In Afghanistan since the Taliban seized power in 2021, de facto authorities have issued a series of restrictive orders resulting in “extreme institutionalized gender-based discrimination” against women and girls.
Despite ongoing “appalling” human rights violations, other manifestations of gender-based discrimination predated the Taliban’s rule and are now “deeply ingrained in society and even normalized”, they said.A woman cannot attend school above sixth grade, including universities, can only be treated by a woman doctor, and cannot work for the UN or non-governmental organizations (NGOs).The life of a house arrestee.
The Special Rapporteur on human rights in Afghanistan, Richard Bennett, and the Chair of the working group on discrimination against women and girls, Dorothy Estrada-Tanck, shared their preliminary observations, including meetings with Taliban leaders and grievances from women and girls they encountered in Kabul and Mazar-e-Sharif, in Balkh province, between April 17 and May 4.Women described their situation as a life under house arrest, describing their feelings of fear and anxiety.Women who peacefully protest against these oppressive measures face threats, harassment, arbitrary detentions, and torture.De facto authorities have dismantled the legal and institutional framework for two years, destroying the relative progress towards gender equality made over the past two decades.
The situation in Afghanistan has become increasingly dire for women and girls, with the Taliban’s return to power resulting in a sharp decline in human rights and freedoms. Experts have warned that the restrictive measures imposed by the Taliban have led to detention for alleged “moral crimes” and the decimation of the system of protection and support for those fleeing domestic violence. This has left women and girls with no recourse and has contributed to a surge in the rates of child and forced marriage, as well as gender-based violence.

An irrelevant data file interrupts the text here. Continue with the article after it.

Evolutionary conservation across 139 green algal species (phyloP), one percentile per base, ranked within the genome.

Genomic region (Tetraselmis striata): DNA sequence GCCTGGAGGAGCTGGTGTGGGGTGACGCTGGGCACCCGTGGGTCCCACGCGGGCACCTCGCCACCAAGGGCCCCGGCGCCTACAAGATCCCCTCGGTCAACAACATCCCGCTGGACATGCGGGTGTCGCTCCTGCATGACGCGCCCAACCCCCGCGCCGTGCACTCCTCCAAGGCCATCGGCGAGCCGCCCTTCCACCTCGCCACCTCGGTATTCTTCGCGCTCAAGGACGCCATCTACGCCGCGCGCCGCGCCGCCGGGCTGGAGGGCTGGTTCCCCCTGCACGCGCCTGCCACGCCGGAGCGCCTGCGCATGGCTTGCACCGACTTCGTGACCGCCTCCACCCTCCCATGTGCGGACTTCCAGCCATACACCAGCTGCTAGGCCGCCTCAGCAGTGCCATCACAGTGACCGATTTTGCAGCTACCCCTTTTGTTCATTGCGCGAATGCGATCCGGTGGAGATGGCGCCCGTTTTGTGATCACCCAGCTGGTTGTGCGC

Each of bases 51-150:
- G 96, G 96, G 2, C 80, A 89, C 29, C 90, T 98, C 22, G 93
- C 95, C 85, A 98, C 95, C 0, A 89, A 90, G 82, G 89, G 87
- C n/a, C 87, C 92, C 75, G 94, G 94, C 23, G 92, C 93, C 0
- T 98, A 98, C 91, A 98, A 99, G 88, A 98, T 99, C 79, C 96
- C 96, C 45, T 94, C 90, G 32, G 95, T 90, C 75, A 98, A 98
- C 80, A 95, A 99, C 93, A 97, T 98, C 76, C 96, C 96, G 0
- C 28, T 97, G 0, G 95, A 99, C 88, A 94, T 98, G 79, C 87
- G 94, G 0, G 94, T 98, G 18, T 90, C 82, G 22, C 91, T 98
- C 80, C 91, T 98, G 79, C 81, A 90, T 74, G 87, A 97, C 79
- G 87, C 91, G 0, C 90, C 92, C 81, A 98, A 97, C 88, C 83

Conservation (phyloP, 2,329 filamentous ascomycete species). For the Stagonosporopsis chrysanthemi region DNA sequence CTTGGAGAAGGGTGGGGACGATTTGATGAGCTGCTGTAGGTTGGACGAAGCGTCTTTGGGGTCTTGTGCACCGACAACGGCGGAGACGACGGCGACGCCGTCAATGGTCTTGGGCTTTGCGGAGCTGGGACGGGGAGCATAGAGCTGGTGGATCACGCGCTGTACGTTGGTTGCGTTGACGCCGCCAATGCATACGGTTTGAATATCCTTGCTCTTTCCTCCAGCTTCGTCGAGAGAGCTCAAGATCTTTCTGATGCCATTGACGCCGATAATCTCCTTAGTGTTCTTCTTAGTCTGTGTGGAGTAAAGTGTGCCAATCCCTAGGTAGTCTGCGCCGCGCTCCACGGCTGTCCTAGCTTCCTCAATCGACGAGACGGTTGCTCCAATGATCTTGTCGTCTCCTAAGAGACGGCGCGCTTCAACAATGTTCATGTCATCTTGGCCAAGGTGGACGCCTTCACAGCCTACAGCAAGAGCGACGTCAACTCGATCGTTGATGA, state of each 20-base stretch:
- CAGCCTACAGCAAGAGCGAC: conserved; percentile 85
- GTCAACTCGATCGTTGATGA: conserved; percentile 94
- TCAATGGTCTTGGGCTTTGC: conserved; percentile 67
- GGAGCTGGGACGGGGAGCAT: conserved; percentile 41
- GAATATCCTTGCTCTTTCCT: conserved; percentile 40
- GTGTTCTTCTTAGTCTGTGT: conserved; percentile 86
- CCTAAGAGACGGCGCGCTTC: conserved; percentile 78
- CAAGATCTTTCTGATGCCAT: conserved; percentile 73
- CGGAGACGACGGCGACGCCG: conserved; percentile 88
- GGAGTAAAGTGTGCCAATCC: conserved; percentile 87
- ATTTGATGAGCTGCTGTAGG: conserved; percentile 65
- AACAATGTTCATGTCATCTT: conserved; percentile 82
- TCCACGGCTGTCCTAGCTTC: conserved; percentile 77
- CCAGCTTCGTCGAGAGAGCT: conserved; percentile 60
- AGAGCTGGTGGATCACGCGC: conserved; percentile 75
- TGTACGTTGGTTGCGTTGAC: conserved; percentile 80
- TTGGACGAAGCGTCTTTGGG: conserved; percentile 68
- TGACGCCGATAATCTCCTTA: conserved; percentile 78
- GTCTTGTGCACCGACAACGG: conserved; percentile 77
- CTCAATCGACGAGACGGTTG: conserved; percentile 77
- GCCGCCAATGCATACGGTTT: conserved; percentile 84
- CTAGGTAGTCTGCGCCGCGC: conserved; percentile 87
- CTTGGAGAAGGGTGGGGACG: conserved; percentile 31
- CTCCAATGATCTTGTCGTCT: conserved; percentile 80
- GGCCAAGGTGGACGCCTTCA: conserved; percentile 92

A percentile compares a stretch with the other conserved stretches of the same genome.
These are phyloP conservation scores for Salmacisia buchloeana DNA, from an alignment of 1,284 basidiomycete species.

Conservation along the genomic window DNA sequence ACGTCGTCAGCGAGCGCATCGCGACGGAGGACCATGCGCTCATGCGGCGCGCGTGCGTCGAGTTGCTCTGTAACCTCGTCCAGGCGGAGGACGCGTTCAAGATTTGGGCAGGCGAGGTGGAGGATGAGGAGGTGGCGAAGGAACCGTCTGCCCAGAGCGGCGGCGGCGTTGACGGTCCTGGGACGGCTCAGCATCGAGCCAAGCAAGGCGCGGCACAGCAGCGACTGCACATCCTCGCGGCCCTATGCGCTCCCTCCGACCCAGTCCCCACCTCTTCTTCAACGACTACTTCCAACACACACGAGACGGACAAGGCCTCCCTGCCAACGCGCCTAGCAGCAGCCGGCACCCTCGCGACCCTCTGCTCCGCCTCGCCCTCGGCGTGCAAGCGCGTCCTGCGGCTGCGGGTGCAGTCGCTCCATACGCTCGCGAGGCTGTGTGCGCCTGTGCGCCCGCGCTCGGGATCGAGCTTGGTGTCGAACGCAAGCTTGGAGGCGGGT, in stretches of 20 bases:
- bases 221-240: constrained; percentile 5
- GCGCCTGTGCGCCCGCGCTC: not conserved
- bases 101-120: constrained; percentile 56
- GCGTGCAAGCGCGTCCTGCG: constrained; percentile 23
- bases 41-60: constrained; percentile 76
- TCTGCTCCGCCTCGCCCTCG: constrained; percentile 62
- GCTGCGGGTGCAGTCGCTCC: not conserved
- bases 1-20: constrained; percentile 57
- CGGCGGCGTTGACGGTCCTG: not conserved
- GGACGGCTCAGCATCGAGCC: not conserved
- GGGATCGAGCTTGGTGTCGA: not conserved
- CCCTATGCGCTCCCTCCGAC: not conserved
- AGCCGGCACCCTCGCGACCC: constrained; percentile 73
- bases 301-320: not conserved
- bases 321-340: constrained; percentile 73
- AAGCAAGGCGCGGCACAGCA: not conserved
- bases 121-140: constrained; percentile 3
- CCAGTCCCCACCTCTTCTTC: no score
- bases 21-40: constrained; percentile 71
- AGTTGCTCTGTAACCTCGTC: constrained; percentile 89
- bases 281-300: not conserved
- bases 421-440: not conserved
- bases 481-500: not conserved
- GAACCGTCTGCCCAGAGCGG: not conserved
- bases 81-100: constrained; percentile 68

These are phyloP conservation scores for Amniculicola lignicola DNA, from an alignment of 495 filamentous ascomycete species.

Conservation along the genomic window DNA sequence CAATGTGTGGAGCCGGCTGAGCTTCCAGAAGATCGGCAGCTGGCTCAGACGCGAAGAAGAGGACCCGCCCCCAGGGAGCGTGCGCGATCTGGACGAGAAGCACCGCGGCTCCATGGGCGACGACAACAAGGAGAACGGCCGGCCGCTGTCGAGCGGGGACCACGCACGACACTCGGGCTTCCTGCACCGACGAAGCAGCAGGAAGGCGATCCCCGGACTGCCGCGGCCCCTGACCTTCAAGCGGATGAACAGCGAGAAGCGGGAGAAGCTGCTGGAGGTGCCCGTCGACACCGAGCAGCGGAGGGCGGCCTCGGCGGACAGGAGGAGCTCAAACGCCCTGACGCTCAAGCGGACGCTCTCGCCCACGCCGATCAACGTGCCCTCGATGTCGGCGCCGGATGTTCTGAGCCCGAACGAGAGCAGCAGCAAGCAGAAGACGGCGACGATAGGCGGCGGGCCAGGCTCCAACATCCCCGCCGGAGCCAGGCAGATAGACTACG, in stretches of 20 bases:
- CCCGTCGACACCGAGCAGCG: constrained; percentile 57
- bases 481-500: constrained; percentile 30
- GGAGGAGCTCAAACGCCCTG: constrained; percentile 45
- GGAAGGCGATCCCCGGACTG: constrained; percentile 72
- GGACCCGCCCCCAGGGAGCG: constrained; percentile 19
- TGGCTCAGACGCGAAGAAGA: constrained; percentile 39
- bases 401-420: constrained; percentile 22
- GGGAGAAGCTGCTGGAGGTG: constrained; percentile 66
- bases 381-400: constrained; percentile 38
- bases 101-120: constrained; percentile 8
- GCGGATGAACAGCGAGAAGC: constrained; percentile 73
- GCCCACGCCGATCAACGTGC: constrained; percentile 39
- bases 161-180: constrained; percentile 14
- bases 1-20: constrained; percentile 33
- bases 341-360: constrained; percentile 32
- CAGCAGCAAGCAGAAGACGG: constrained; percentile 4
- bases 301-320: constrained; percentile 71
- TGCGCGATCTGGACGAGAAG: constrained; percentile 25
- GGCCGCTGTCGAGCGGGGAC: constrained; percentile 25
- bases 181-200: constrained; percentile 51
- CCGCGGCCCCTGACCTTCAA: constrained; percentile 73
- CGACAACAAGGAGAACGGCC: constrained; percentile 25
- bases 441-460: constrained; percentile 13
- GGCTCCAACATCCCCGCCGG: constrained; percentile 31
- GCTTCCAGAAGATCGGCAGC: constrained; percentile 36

The experts have called for the international community to develop further normative standards and tools to address the broader phenomenon of “gender apartheid,” an institutionalized system of discrimination, segregation, humiliation, and exclusion of women and girls. They have urged the UN to take a human rights-based approach, which requires a deep understanding and analysis of its principles. Technical and financial partners have also been asked to increase their support to activists and grassroots organizations present in Afghanistan to avoid the complete breakdown of civic space, which could have irreversible consequences.
The experts have stressed the need for the de facto authorities to honour their commitments towards the protection and promotion of all women’s and girls’ rights and comply with obligations under instruments to which Afghanistan is a State party, including the Convention on the Elimination of All Forms of Discrimination Against Women (CEDAW). They have also called for the release of women and girls who have been detained for alleged “moral crimes.”
The experts are expected to present a joint report to the Human Rights Council in June, thoroughly analyzing the situation of women and girls’ rights in Afghanistan. They will also engage in an interactive dialogue with Afghan women. Special Rapporteurs and other rights experts appointed by the UN Human Rights Council are mandated to monitor and report on specific thematic issues or country situations. They are not UN staff and do not receive a salary for their work.
The situation in Afghanistan is alarming and requires urgent attention and action from the international community to protect the human rights and freedoms of women and girls. The experts have warned that the world cannot turn a blind eye to the suffering of Afghan women and girls and that immediate action is needed to prevent further human rights violations.
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